Most people try to keep clothing wrinkle free, but computer graphic artists, striving for realism in computer simulations, take pains to be sure clothing wrinkles, folds and stretches naturally. A new computer modeling technique developed by Disney researchers and academic collaborators addresses this problem.
The new modeling technique seeks to replicate cloth's tendency to preferentially develop wrinkles and folds in areas where they have previously occurred. The researchers accomplished this by incorporating models for internal friction - the resistance of a material to bending, stretching and compression.
"Many researchers have identified internal friction as a source of this effect, but until now no one had incorporated it into computer animation models of cloth," said Rasmus Tamstorf, senior research scientist at Walt Disney Animation Studios.
Plasticity models, which account for permanent changes in shape when force is applied, are another way to simulate these persistent folds and wrinkles, noted Derek Bradley, associate research scientist at Disney Research, Zürich. But plasticity models work best only when large forces are at play. By contrast, the internal friction models responded to even modest loads and proved more suitable for "locally persistent wrinkles."
Tamstorf and fellow researchers from Disney Research, Zürich, Cornell University, MIT and URJC Madrid adapted a widely used general model for internal friction with good results. They will report their findings at the SIGGRAPH Asia 2013 conference, November 19-22, in Hong Kong.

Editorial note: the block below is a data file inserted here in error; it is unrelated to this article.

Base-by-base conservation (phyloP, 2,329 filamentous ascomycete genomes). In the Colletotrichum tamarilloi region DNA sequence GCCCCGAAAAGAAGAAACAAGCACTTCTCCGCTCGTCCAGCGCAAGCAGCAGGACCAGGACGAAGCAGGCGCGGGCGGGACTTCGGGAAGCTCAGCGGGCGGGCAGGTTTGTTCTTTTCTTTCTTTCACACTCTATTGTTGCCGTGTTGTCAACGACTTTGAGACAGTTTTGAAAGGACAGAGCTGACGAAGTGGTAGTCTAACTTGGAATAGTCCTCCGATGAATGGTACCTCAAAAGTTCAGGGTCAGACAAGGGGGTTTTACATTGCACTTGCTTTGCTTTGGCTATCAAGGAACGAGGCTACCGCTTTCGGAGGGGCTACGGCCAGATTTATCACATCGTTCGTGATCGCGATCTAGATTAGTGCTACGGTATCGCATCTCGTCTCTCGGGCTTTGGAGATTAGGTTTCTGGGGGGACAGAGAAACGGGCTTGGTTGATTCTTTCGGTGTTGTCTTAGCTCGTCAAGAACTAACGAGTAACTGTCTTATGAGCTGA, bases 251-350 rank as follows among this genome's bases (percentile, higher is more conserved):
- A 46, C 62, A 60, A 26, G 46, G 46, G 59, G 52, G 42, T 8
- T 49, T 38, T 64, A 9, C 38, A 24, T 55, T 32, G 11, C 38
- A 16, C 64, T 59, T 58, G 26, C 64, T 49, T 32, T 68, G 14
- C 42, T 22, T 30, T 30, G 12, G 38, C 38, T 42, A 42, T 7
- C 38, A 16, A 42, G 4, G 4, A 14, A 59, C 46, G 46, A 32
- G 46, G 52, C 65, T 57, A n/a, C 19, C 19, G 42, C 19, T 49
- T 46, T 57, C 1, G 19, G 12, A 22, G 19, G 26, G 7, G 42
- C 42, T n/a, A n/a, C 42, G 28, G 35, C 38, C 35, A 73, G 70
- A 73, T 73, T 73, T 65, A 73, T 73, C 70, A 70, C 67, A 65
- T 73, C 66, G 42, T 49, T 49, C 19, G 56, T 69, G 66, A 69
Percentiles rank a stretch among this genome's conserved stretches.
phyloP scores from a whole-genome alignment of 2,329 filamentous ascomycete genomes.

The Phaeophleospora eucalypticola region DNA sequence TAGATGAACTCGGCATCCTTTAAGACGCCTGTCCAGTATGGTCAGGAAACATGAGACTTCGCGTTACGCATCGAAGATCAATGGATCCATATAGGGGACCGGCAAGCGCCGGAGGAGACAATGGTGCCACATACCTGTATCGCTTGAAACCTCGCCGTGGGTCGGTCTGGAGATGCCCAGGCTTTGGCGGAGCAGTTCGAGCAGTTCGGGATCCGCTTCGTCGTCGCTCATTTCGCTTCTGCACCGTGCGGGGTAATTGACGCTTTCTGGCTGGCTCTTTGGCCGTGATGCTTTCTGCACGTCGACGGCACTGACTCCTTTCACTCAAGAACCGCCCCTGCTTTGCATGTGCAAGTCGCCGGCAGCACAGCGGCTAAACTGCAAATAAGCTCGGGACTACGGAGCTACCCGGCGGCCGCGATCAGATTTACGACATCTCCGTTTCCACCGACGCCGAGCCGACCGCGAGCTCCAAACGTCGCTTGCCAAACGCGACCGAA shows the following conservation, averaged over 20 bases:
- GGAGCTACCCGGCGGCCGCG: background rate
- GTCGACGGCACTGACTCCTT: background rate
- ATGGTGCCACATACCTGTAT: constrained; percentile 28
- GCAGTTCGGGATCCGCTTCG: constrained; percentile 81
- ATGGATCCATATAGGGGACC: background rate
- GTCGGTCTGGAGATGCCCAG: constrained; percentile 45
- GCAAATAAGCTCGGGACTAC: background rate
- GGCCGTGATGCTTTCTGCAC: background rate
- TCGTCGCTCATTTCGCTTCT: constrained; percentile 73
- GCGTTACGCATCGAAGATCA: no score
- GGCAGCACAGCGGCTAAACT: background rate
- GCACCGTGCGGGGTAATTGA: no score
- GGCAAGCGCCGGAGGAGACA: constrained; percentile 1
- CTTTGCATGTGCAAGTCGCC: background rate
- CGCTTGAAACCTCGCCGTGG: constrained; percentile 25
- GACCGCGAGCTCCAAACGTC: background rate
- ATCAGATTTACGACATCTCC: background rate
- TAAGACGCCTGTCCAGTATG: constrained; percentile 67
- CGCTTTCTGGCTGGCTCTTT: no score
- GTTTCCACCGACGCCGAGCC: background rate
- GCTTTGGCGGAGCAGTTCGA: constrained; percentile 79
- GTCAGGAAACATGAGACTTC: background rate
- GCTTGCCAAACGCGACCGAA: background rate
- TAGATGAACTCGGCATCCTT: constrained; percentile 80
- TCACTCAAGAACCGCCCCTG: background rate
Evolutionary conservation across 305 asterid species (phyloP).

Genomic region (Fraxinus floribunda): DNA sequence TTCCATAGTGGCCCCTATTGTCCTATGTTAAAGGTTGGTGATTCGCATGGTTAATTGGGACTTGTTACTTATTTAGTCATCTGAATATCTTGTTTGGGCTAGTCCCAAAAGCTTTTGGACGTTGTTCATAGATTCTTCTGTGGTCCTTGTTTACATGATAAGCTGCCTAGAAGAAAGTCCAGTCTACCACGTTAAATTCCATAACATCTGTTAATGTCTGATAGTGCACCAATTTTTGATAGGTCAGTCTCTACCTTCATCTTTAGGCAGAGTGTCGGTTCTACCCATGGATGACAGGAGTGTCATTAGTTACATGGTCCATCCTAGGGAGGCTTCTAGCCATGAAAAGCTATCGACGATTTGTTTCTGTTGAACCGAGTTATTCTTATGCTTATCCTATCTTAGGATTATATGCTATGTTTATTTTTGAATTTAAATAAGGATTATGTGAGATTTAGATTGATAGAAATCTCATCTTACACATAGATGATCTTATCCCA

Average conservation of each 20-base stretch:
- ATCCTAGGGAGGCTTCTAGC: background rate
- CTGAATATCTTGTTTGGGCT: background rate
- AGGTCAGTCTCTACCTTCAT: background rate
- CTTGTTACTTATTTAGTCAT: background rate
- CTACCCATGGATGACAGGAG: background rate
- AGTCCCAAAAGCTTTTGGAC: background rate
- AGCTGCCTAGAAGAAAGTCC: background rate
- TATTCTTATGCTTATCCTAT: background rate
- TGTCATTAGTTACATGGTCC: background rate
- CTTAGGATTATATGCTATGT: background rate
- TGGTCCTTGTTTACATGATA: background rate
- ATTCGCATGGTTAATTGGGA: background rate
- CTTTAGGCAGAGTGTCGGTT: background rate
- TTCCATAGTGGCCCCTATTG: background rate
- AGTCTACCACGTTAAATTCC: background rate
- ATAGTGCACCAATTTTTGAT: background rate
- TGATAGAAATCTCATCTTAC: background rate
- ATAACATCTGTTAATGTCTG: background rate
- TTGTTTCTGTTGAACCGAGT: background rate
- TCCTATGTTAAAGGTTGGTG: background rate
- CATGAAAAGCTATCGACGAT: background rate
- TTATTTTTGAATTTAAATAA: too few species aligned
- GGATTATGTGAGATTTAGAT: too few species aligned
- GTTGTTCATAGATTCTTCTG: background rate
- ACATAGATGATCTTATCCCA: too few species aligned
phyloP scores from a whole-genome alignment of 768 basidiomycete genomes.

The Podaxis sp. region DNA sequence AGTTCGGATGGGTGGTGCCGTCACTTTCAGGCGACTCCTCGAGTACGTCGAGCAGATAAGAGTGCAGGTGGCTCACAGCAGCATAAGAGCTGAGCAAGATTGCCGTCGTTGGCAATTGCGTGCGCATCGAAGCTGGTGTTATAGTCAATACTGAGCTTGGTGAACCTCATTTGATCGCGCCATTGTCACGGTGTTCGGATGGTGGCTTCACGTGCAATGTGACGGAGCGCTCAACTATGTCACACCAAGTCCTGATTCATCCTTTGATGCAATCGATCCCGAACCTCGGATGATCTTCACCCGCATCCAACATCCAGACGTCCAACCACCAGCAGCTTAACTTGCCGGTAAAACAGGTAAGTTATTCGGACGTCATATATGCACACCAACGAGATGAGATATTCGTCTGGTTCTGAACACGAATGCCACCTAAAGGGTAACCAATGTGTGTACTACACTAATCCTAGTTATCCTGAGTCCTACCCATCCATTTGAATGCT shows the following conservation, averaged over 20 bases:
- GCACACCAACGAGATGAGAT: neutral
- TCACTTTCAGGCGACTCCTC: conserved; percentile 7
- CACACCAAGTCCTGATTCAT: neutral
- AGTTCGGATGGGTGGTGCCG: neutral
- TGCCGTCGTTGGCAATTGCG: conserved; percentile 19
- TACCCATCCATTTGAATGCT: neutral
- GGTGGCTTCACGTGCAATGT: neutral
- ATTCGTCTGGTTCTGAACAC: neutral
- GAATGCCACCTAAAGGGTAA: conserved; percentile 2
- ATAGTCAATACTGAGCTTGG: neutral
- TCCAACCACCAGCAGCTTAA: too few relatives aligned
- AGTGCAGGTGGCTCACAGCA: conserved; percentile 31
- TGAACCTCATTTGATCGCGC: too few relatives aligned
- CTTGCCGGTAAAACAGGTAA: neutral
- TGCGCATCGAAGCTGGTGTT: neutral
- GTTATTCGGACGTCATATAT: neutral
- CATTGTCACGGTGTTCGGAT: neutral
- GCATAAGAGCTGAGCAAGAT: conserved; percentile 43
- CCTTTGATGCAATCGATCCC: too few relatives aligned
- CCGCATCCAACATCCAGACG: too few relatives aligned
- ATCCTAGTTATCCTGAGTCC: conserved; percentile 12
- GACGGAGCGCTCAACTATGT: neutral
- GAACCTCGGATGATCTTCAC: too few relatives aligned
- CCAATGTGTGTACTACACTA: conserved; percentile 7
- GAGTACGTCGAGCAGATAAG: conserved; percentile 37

In addition to improving the modeling of persistent or preferred wrinkles and folds, internal friction results in more realistic stretching and rebounding of cloth. Because it resists motion, internal friction also can help simulated wrinkles settle in one place faster once a character's motion stops, said Eder Miguel, a Ph.D. student in the Modeling and Virtual Reality Group at URJC Madrid.
Along with Tamstorf, Bradley and Miguel, research team members included Bernhard Thomaszewski and Bernd Bickel of Disney Research, Zürich, Wojciech Matusik of MIT, Steve Marschner of Cornell and Miguel A. Otaduy and Sara C. Schvartzman of Rey Juan Carlos University (URJC) Madrid.
This research was supported in part by the European Research Council and the Spanish Ministry of Economy. For more information, and a video, please visit the project website http://www.
About Disney Research
Disney Research is a network of research laboratories supporting The Walt Disney Company. Its purpose is to pursue scientific and technological innovation to advance the company's broad media and entertainment efforts. Disney Research is managed by an internal Disney Research Council co-chaired by Disney-Pixar's Ed Catmull and Walt Disney Imagineering's Bruce Vaughn, and including the Directors of the individual labs. It has facilities in Los Angeles, San Francisco, Pittsburgh, Boston and Zürich. Research topics include computer graphics, video processing, computer vision, robotics, radio and antennas, wireless communications, human-computer interaction, displays, data mining, machine learning and behavioral sciences.